If the value of the network doubles when the size of the network doubles (if the scale is linear) then the value of two (non-overlapping) networks with 25 percent of the subscribers each is the same as the value of one larger network with 50 percent of the subscribers.9 Imagine you sell widgets, and you can sell as many widgets as are demanded of you (in other words, you have no capacity constraint). You would typically expect to sell the same number of widgets on one platform with 50 percent of your potential customer base as you would across two (non-overlapping) platforms each with 25 percent of your potential customer base.10

On the other hand, if the value of the network more-than-doubles when the size doubles (if the scale is convex) then one 50 percent network is worth more than two 25 percent networks. Think of a telephone network. A network with 3 participants can support 3 unique pairwise conversations, a network with 4 participants can support 6 unique pairwise conversations, and a network with 5 participants can support 10 unique pairwise conversations. The value of the network grows much faster than the size of the network, which we will call “convex network effects.” With convex network effects, social welfare would likely be higher with one large provider, rather than with many small providers.11

Finally, there is the possibility that the value less-than-doubles when the size doubles (the scale is concave). For example, this might be the case if participants are capacity constrained in some way. Consider a matchmaking network. There is only one of you and you only have so many hours in a week to devote to dating. Beyond a certain point, joining a matchmaking service with twice as many participants may not be twice as valuable to you.12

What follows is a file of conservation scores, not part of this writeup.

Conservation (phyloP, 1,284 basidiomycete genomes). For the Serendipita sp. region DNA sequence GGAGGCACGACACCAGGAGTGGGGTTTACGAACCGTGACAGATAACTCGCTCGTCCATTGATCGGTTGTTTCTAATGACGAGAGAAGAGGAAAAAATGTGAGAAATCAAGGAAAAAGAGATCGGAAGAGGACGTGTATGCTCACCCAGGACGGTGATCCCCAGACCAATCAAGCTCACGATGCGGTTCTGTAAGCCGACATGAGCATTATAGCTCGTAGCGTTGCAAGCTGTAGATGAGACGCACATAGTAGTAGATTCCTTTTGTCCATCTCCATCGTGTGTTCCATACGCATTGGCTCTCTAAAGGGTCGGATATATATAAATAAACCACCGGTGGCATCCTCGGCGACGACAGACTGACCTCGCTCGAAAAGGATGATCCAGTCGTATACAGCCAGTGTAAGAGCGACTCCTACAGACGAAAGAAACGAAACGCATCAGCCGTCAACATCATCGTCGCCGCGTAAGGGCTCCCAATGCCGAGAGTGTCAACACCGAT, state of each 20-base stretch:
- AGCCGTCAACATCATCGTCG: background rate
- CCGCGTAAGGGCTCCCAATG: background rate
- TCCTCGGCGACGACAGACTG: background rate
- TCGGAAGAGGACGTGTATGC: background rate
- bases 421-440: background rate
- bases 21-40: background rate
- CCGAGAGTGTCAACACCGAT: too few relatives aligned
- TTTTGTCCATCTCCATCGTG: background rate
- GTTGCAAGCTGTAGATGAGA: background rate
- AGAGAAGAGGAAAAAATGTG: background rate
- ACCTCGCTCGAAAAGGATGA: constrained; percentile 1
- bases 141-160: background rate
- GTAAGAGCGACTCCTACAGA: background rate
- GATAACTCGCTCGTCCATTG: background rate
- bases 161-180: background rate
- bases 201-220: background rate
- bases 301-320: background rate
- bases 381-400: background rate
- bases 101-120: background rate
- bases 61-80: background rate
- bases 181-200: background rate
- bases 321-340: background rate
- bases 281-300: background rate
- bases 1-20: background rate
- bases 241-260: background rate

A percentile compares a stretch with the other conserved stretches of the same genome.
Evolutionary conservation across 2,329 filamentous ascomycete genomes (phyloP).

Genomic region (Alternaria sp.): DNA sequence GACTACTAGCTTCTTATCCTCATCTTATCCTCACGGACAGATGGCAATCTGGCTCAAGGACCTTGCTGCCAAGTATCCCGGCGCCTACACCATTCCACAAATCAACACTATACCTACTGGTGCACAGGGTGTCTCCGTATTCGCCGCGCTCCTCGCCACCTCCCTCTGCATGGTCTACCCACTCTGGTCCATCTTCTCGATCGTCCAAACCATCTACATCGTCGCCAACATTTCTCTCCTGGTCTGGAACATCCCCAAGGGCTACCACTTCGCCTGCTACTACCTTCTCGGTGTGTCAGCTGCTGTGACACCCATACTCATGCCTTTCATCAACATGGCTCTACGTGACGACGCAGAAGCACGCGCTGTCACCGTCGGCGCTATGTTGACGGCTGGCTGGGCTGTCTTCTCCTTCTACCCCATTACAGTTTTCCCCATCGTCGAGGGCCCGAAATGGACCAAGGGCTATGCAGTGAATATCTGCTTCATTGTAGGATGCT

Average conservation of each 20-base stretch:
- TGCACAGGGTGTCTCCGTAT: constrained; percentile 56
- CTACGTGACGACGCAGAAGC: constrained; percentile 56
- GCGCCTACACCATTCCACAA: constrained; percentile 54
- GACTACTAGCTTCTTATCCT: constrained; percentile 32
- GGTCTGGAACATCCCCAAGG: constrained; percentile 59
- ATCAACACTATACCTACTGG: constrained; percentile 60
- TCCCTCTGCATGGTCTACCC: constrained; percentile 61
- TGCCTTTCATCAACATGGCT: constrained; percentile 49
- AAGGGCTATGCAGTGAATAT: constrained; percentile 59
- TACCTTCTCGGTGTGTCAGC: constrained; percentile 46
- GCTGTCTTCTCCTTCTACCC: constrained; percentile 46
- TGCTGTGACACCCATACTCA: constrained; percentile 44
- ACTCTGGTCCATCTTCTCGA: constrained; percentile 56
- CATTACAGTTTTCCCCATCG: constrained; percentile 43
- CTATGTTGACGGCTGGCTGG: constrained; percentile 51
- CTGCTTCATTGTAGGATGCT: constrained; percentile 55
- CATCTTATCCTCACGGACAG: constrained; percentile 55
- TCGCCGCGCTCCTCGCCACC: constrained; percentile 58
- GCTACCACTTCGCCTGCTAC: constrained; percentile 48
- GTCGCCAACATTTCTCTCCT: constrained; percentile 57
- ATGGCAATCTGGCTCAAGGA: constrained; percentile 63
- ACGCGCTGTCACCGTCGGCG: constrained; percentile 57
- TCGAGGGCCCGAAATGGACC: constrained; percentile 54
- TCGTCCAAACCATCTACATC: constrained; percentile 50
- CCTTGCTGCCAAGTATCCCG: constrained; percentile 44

The platform’s “barrier to entry” is in the form of the critical mass any network needs to be viable.13 To operate at a profit, the value of the network to its subscribers must be at least as great as its cost of operation. Since that value is increasing in the number of subscribers, there is some minimum level of subscription – a critical mass – necessary to begin earning profits.

Imagine there is a pool of people who might be interested in participating in a network (for instance, the pool of single people who might be interested in a matchmaking network). Imagine that an incumbent platform already has 50.1 percent of that pool as subscribers. No matter what price the entrant charged, the incumbent could simply match it and be sure of attracting all marginal new subscribers. Why join a network with 49.9 percent when you could join a network with 50.1 percent for the same price? At least initially, no entrant which provides the identical type of service can ever provide an identical quality of service since no entrant can offer a larger initial network.14

There is likely some truth to this line of argument, meaning some large platforms are probably protected by barriers to entry, at least to some extent, and therefore enjoy some level of “market power.” And it may be the case that certain platform services are best delivered by one large platform rather than multiple smaller platforms. Does this necessarily mean that they should be regulated as utilities? Here comes the economist’s answer: maybe yes, but maybe no.



One important (if fairly obvious) difference between modern, internet-based platforms and classic public utilities is the room for innovation. Platform services are changing all the time, but electrons are electrons, and water is water.

For traditional public utilities it is somewhat difficult to imagine innovation which would qualitatively change the product being supplied. Yes, another company might have better customer service, or better maintenance practices, or better service restoration capabilities. But most of us, most of the time, do not need these things: we flip on the switch, and if the light turns on, we’re satisfied.15

Internet platforms are obviously of a different nature. We expect innovation and change, and few of us would dare guess at what tomorrow’s platforms may look like. Even fewer of us would expect that public regulatory authorities would be anywhere nearly as effective at providing such innovation.

In this context, economists refer to the tension between “static” and “dynamic” efficiencies. Static efficiency refers to the optimal way to arrange resources as they exist today, and dynamic efficiency refers to the optimal way to arrange resources over time. These considerations sometimes conflict with each other.